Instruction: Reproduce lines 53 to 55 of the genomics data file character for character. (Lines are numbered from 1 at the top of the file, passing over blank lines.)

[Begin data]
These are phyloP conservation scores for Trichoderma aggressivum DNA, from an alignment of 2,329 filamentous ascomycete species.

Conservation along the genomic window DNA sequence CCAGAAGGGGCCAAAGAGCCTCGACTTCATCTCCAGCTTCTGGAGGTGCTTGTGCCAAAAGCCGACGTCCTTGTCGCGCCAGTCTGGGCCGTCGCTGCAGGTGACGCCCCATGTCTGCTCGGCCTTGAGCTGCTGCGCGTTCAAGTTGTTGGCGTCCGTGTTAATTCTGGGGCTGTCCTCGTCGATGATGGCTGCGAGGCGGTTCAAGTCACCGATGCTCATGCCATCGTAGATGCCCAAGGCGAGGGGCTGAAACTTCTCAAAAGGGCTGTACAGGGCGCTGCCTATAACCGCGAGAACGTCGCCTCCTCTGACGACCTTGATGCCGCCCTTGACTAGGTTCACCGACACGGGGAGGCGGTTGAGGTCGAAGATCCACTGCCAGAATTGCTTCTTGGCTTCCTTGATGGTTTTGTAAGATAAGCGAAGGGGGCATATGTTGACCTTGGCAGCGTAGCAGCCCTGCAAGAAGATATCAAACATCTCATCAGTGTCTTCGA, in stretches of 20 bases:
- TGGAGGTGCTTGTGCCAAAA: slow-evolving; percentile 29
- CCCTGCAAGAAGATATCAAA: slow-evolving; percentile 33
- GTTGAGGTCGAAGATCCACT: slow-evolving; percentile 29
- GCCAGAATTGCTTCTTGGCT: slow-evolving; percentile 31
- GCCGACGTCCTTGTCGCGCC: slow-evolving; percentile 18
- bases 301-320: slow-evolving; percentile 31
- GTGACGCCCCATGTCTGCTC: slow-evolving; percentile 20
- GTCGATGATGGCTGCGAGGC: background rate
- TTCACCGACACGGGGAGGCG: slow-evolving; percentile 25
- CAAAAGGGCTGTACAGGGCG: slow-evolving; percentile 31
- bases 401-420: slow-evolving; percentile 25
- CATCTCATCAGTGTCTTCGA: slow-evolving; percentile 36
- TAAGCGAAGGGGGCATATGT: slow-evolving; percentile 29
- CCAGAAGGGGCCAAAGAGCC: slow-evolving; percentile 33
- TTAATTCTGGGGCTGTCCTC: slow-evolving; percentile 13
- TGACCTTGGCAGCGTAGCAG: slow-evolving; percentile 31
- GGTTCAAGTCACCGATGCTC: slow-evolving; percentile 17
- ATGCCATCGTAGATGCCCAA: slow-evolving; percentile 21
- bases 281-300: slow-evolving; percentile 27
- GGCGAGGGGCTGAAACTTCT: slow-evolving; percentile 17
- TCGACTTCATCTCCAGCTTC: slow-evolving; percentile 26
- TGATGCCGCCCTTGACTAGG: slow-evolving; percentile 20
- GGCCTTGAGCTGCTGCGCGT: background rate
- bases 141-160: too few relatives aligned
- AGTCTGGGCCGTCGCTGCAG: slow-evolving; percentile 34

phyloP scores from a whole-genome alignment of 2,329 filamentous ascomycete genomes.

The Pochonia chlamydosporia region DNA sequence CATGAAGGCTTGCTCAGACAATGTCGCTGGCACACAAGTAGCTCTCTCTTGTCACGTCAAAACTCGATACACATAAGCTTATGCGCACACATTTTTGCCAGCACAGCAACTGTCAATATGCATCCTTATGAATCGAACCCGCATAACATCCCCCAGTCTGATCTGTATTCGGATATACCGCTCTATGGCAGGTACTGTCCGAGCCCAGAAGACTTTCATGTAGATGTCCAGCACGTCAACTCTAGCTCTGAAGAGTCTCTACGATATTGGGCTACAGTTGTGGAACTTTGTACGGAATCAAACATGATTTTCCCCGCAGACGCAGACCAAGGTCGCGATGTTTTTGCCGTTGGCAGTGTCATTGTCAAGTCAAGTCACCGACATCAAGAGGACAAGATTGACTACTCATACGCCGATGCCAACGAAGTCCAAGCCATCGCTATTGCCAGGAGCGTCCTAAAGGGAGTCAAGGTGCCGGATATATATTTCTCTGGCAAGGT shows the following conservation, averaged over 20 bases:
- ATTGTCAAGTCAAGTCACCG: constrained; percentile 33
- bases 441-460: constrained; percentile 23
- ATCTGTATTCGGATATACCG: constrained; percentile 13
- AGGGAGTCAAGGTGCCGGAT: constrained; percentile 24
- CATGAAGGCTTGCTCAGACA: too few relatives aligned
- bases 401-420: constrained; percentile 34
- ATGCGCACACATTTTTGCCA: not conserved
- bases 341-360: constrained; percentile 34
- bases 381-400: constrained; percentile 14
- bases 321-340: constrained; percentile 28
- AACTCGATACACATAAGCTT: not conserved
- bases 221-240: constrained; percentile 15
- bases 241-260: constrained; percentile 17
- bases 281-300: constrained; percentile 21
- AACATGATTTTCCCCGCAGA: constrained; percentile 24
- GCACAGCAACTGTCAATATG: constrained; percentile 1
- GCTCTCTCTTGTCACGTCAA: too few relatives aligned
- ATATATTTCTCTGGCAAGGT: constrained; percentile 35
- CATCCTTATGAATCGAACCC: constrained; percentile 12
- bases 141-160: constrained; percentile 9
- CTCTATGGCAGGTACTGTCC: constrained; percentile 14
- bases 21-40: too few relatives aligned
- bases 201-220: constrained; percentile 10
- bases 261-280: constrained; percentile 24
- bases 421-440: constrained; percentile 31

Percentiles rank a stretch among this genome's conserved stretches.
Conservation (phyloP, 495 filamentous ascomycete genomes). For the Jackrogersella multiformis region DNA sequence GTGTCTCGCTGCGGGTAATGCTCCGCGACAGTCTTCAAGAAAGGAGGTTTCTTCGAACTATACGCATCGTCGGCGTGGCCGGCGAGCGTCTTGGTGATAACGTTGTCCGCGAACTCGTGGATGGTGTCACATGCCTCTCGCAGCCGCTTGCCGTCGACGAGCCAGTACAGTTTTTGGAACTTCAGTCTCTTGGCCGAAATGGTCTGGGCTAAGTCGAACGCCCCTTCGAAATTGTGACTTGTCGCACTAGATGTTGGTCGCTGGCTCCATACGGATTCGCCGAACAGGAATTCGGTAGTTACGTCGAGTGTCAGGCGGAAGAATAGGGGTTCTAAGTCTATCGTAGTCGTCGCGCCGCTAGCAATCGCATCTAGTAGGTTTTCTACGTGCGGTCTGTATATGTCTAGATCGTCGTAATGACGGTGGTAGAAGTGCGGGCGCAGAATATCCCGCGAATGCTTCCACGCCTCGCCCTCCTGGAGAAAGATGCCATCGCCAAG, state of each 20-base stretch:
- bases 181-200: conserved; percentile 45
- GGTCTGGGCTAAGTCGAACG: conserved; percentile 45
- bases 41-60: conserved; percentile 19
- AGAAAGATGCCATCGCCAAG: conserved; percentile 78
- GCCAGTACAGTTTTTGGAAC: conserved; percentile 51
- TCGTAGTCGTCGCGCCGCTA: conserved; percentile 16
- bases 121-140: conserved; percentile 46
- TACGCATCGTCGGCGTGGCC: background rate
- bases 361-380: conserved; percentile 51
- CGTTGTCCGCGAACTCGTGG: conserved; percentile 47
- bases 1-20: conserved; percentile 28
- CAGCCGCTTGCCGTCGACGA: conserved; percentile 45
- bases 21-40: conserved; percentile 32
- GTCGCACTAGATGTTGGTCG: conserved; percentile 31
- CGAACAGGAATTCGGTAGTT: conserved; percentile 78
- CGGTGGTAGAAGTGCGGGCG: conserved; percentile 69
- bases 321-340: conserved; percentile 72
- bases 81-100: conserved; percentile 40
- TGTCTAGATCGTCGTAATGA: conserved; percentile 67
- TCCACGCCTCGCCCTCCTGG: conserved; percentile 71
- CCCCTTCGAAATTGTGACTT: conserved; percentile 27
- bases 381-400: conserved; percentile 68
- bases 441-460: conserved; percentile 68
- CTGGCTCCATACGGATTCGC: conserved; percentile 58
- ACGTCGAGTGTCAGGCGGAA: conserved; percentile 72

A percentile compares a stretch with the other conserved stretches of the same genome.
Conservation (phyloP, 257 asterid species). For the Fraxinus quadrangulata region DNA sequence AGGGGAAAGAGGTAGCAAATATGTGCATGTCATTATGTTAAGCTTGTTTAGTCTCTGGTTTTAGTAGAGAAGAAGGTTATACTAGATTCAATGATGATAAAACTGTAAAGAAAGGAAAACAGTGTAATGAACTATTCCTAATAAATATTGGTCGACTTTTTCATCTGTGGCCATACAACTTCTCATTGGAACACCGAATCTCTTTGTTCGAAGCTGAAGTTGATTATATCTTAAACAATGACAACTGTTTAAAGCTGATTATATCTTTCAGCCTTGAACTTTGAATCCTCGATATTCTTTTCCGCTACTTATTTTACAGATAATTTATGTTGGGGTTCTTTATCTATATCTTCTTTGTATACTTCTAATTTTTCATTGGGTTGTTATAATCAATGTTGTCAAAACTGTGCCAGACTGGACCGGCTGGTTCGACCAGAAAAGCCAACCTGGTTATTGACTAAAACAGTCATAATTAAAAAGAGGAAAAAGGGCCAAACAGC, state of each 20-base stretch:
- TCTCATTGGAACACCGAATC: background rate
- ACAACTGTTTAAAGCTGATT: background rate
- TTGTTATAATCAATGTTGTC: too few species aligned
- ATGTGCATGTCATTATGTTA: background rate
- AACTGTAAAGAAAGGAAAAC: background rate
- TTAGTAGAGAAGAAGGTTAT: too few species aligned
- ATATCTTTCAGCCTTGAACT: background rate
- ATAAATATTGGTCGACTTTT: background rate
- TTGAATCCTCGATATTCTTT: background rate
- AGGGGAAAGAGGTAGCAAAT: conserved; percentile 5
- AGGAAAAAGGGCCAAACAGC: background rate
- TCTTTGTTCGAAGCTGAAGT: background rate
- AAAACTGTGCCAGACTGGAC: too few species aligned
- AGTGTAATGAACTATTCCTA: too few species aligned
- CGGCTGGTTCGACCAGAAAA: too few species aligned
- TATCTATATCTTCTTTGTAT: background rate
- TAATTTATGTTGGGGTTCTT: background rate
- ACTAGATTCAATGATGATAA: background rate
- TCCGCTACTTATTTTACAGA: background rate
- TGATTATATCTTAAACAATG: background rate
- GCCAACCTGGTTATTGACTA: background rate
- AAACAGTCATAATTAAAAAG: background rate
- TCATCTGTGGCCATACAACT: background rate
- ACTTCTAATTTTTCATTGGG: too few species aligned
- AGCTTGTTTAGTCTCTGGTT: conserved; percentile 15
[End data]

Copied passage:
- bases 261-280: constrained; percentile 24
- bases 421-440: constrained; percentile 31

Percentiles rank a stretch among this genome's conserved stretches.